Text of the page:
“Could you do 6.15am?”
It was a question I asked a patient of mine a few months ago who called and asked for an emergency physio appointment.
Yet believe it or not, the guy in this story said no.
And the reason he gave was that he wouldn’t be out of bed at that time of the day.
A patient in so much agony remember that he was unlikely to be able to sleep because of the back pain he was suffering.
It’s almost so illogical that the only conclusion that I could ever think of, is that most people are not lucky enough to ever be introduced to the concept of changing their sleeping habits to find more energy and time in their day.
And by changing it, I mean reducing the time spent in bed.
And as I discuss the topic more with my patients, always more so at this time of the year because of the dark nights leading to inevitable lethargy that sets in, I find lots of people are confused by the issue of tiredness and the role that their bed has to play increasing it, or as they think, even solving it.
As I mentioned last week, rarely is the latter true. That by spending more time in bed (more than eight hours is already one too many) you will feel more alert.
It rarely, if ever, will.
So with that in mind, here are five real world tips for inside your bedroom, to get you up and out earlier on a morning:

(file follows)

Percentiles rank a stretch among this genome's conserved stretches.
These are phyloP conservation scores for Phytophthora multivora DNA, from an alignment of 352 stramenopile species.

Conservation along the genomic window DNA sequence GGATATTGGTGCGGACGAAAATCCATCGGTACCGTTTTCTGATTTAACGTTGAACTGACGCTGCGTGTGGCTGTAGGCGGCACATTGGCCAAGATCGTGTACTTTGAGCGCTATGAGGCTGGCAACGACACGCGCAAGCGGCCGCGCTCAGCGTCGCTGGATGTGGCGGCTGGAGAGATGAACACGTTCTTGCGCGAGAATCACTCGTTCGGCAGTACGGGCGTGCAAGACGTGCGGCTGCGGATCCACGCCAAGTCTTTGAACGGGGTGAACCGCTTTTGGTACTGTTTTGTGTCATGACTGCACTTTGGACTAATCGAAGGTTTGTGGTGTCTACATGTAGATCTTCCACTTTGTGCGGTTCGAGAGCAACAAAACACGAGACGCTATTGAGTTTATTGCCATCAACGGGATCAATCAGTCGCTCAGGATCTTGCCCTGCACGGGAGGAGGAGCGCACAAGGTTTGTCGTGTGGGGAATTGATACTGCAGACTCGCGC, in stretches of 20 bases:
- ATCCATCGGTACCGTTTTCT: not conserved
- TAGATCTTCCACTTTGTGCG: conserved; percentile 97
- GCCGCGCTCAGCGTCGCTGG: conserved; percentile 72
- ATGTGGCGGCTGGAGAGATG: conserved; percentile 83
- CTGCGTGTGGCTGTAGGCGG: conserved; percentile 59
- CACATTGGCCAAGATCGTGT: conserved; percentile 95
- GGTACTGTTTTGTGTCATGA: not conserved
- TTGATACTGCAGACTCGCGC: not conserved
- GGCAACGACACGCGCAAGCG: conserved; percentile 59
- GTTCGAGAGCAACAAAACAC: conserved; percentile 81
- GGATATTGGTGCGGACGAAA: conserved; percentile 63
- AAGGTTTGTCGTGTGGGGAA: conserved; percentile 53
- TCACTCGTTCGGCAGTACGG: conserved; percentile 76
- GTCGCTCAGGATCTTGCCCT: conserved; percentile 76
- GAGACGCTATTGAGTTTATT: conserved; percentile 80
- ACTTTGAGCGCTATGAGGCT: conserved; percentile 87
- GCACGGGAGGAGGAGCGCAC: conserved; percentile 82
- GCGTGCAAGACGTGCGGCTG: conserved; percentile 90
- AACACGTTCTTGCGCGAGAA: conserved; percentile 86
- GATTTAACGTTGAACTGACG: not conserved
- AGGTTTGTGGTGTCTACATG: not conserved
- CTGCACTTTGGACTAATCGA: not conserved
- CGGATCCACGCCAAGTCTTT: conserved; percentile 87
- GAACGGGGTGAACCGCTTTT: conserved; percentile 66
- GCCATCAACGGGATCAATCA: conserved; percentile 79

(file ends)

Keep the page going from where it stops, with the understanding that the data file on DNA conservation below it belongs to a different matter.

l If you’re going to bed anywhere around 10ish, aim not to eat after 7pm. This will help you sleep easily as your digestive system will be able to switch off too.
Quality is more important than quantity of sleep.
l When your clock goes off, you’ve got to get up within minutes. Resist the temptation to hit the snooze button by leaving your phone just out of reach so that you have to get up.
l Have a plan waiting. Something like the first 20 minutes to get active on a small trampoline or static exercise bike, 20 minutes to read a great book and perhaps the next 20 minutes to write and plan you day ahead (that little tip alone will make your day seem to last longer).
l Set the alarm clock for the same time everyday. That means Saturday and Sunday.
Understand that it’s not what time you go to bed that decides how “tired” you will feel, or to be more accurate, the lethargy you will suffer, it’s what time you get up.
To find more time in your life and feel way more healthier, you must never change the time on your alarm clock
l Be the fittest you can possibly be. It’s no coincidence that most people when they get into a great exercise routine, often daily, will report both needing and wanting less sleep.
Get up early. It’s tough at first. And expect it to take about 60 days for this to feel normal and the “grogginess” to go. But the prize waiting for you at the end of rising for just one hour early every morning, is the equivalent of an entire work week worth of spare time in your life, every month.
And perhaps just enough time to go and get your “dodgy” back fixed. The one that’s likely keeping you awake all night anyway.